Philanthropy & Funding New and innovative ideas to help nonprofit leaders raise money, and to help funders and donors give more effectively
When should funders commit to making multi-million dollar grants, and when should they take a more gradual, steady approach?
Risk speaks to our core human emotions of fear, hope, skepticism, and confidence.
How to start developing the policies and practices you need to manage risk.
How nonprofits and their funders can turn unexpected roadblocks into opportunities.
Funders need to view risk as a means for continuous learning.
To promote innovation, support risk. To promote risk, first build trust.
How to understand and manage the legal risks associated with a foundation’s programmatic work.
How to prepare your organization for the unexpected.
In the West, most wealthy entrepreneurs prefer to give to specific individual causes, by establishing their own foundation, family office, or donor-advised fund. Most Chinese entrepreneurs, by contrast, would rather work together and pursue philanthropy collectively.
People are more likely to stick with crowdfunding efforts if they join teams.
For-profit executives use business models—such as "low-cost provider"—as a shorthand way to describe the way companies are built and sustained. Nonprofit executives have not had an equivalent lexicon—until now.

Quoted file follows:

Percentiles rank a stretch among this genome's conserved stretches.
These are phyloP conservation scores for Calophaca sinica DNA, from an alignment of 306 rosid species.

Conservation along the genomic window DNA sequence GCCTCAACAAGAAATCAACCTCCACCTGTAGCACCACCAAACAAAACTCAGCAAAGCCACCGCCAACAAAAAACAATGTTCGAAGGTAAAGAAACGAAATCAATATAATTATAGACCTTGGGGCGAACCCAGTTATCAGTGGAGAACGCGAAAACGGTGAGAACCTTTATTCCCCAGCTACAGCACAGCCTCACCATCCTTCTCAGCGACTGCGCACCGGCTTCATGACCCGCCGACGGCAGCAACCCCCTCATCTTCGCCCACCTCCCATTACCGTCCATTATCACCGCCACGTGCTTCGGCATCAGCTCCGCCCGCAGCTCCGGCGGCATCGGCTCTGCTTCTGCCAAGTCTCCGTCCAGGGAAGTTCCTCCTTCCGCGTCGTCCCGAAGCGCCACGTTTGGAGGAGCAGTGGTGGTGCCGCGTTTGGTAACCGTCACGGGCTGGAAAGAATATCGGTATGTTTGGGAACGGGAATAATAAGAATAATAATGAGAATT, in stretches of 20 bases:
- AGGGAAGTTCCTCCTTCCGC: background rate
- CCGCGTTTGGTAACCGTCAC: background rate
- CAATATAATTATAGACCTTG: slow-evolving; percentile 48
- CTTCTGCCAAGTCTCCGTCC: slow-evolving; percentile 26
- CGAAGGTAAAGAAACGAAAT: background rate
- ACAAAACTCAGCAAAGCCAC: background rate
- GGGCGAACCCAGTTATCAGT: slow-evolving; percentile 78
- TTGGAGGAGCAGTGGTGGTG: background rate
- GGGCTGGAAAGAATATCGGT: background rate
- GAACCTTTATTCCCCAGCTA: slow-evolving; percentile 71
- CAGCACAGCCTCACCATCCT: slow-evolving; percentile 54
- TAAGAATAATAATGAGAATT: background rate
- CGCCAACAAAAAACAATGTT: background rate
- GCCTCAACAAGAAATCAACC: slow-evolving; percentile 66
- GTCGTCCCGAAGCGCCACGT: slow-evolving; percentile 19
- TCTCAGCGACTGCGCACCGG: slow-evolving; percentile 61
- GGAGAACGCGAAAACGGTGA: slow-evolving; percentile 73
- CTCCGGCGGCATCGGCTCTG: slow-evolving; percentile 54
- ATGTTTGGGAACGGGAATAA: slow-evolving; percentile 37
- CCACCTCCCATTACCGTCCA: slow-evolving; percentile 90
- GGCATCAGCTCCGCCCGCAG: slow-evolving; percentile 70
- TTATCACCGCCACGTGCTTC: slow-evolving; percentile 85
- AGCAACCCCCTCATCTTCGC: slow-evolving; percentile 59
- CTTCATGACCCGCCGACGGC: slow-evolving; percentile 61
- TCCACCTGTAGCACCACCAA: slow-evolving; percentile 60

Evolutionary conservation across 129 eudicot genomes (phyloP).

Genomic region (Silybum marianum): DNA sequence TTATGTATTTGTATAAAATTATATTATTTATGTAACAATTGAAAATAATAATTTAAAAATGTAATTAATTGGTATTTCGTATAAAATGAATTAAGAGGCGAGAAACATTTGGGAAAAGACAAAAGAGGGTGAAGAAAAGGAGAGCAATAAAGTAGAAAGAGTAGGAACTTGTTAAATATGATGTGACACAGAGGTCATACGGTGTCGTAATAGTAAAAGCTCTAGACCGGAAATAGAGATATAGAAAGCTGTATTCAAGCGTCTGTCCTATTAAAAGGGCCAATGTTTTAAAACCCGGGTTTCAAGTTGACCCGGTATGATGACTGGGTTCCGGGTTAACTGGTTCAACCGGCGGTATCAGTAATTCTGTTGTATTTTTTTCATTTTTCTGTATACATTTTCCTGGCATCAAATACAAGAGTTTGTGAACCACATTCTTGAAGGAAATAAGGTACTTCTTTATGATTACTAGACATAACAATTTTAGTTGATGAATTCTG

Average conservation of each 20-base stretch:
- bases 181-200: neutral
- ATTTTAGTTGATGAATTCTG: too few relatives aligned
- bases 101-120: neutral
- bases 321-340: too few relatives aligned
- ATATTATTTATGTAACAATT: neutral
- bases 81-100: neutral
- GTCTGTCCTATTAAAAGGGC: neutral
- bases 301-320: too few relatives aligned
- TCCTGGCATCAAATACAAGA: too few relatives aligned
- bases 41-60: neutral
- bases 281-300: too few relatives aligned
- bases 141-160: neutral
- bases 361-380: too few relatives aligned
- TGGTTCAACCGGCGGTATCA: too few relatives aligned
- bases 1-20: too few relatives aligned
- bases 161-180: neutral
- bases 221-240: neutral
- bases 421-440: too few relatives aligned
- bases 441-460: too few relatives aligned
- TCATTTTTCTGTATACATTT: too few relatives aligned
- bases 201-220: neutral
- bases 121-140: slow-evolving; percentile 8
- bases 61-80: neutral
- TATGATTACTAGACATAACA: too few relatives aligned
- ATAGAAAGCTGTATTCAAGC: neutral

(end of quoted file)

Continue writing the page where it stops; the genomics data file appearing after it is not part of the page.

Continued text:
Funders should be wary of the latest fad of making large grants for quick results and abandoning long-term commitments to the many organizations working on our most important problems.
The world is rich in problems but poor in clear methods to address them. This article offers ten underutilized ways to place a big bet on social change.
A growing number of philanthropists and nonprofits are embracing the principles of systems change as an effective way to solve the world’s biggest problems.
Too often both funders and practitioners fail to focus on the active ingredient in youth development: relationships.